[Show abstract][Hide abstract] ABSTRACT: Thiamine pyrophosphate (vitamin B1) is an essential nutrient in the human diet, and is often referred as the energy vitamin. Potato contains modest amounts of thiamine. However, the genetic variation of thiamine concentrations in potato has never been investigated. In this study, we determined thiamine concentrations in freshly-harvested unpeeled tubers of 54 potato clones, the majority of them originating from the Pacific Northwest Potato Development Program. Tubers from 39 clones were collected from four different environmental conditions. Thiamine concentrations ranged from 292 to 1,317 ng g-1 fresh weight, which gives a good estimate of the genetic variation available in Solanum tuberosum ssp. tuberosum. Thirteen clones/varieties contained >685 ng g-1 fresh weight and four had >800 ng g-1 fresh weight over multiple harvests, indicating that these genotypes would contribute a significant amount of thiamine in the diet (>10% of the Recommended Daily Allowance based on a 175- or 150-g serving, respectively). Broad-sense heritability for thiamine content was calculated as 0.49 with a 95% confidence interval of 0.21-0.72, suggesting that genetic variation accounted for about 50% of the observed variation. There were significant clone and clone x environment effects. After accounting for environmental variation, 25 clones were unstable across environments. Tubers harvested at a mature stage late in the growing season had higher amounts of thiamine than tubers harvested at a young stage early in the season. Storage at cold temperature did not lead to significant thiamine loss; instead, thiamine concentrations slightly increased during storage in some genotypes. These results suggest that increasing the concentration of thiamine in potato is feasible and that all potato varieties may one day be a significant source of thiamine in the human diet.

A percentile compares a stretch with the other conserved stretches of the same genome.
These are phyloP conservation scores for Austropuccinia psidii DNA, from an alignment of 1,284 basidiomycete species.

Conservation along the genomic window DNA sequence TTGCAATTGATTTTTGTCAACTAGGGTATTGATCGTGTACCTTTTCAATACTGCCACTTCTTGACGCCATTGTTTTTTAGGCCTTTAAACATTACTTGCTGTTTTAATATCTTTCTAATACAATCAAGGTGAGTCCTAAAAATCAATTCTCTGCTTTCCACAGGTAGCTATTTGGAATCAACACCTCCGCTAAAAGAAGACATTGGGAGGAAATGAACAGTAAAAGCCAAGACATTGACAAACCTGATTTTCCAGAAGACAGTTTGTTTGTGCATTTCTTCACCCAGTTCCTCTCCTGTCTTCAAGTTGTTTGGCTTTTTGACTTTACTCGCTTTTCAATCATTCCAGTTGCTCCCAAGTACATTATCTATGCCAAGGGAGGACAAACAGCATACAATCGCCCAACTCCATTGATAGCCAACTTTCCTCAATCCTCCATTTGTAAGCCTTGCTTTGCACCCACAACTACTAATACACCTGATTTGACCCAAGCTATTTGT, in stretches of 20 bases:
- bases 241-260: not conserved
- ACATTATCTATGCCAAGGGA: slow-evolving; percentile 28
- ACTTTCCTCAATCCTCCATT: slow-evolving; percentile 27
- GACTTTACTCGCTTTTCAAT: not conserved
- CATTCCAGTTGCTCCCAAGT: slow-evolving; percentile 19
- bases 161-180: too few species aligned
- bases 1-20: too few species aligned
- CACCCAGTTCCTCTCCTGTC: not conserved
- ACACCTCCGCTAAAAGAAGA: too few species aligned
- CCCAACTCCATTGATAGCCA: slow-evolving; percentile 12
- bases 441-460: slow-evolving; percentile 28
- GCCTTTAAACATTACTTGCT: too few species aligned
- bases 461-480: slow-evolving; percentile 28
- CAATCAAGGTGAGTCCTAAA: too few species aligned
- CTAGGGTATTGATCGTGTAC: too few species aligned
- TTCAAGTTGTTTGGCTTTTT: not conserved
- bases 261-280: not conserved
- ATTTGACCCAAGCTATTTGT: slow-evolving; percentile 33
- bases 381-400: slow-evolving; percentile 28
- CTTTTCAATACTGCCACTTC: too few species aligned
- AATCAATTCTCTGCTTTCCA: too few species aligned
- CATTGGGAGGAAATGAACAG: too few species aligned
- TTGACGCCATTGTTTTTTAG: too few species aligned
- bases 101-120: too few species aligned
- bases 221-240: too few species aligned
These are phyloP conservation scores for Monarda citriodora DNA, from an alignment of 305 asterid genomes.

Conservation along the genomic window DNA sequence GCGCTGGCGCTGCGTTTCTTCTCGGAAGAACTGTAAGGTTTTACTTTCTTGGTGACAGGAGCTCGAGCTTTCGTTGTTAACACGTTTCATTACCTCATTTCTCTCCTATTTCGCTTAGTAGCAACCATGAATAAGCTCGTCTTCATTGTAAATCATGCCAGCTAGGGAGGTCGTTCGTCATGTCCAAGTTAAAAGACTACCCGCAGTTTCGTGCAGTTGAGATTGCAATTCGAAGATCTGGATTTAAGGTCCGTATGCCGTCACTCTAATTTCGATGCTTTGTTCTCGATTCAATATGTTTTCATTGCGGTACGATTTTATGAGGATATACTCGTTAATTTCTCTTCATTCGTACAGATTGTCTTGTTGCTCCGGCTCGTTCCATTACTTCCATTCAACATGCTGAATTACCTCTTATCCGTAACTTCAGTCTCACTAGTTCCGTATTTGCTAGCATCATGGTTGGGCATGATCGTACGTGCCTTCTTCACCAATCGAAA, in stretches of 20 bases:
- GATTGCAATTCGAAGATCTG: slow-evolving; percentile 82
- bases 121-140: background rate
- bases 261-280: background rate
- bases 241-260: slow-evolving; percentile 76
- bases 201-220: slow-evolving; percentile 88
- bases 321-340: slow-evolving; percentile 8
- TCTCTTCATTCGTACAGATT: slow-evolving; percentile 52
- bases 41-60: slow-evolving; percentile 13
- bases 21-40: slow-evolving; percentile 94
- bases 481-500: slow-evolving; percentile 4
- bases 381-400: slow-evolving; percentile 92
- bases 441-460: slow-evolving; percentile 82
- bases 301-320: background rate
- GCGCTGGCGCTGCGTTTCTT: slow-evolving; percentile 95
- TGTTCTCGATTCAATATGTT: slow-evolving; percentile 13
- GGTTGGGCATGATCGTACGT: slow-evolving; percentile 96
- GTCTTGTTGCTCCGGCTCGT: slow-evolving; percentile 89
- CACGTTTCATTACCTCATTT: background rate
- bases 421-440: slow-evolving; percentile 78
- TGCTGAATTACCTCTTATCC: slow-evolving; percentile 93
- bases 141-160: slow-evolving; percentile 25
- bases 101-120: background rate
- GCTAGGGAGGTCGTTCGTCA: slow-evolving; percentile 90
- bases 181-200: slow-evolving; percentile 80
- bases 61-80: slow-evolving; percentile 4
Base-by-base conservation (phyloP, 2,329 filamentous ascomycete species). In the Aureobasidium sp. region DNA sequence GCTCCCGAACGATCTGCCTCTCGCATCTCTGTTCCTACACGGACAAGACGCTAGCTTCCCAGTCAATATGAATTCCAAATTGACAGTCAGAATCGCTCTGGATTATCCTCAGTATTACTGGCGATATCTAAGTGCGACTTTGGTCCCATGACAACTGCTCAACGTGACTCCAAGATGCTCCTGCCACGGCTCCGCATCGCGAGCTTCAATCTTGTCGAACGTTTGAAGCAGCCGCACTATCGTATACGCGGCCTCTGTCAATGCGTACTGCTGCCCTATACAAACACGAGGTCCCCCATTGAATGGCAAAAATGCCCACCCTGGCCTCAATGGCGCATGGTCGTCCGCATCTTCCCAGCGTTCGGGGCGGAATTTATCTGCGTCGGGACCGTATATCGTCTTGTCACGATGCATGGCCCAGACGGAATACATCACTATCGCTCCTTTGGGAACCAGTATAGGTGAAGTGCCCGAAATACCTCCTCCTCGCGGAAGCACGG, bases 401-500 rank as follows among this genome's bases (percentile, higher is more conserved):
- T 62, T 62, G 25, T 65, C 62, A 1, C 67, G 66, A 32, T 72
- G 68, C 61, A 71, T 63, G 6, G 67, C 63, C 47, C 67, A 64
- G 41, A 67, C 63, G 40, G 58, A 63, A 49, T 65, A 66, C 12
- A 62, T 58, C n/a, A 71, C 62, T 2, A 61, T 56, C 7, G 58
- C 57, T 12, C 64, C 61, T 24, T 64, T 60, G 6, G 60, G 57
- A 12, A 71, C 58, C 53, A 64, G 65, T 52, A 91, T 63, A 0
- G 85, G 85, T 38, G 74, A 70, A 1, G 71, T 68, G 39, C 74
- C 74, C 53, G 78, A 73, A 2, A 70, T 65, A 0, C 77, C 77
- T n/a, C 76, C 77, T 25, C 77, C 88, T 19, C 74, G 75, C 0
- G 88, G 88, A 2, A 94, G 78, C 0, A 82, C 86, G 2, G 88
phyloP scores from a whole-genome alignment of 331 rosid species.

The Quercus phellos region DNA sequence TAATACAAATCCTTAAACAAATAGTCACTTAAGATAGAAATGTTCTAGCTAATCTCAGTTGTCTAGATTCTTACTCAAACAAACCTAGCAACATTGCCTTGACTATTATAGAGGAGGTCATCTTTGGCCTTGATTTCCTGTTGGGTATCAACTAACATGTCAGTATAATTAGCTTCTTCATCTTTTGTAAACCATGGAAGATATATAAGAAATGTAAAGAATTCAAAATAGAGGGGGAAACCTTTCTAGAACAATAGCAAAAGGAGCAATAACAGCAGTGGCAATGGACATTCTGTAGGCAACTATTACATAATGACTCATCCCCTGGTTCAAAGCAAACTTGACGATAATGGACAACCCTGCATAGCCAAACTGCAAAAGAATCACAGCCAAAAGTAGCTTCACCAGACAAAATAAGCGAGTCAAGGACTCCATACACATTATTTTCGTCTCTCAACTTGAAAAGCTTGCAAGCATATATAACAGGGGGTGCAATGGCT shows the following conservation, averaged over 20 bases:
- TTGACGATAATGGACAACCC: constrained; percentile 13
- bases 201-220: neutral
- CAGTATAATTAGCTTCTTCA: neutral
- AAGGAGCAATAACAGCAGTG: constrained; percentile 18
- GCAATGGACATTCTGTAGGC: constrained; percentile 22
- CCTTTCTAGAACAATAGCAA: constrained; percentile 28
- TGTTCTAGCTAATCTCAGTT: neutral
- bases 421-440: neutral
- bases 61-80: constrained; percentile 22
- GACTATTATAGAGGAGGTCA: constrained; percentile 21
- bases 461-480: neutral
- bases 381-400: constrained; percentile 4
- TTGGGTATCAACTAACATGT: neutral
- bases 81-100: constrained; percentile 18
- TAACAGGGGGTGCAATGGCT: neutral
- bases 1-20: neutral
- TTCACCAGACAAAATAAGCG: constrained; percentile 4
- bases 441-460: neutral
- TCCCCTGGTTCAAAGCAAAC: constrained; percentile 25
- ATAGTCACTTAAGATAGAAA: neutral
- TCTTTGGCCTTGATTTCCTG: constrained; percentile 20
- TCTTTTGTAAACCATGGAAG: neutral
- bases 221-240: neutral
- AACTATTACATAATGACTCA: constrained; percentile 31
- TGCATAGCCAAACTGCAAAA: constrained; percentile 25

American Journal of Potato Research 07/2011; 88(4):374-385. DOI:10.1007/s12230-011-9203-6 · 1.20 Impact Factor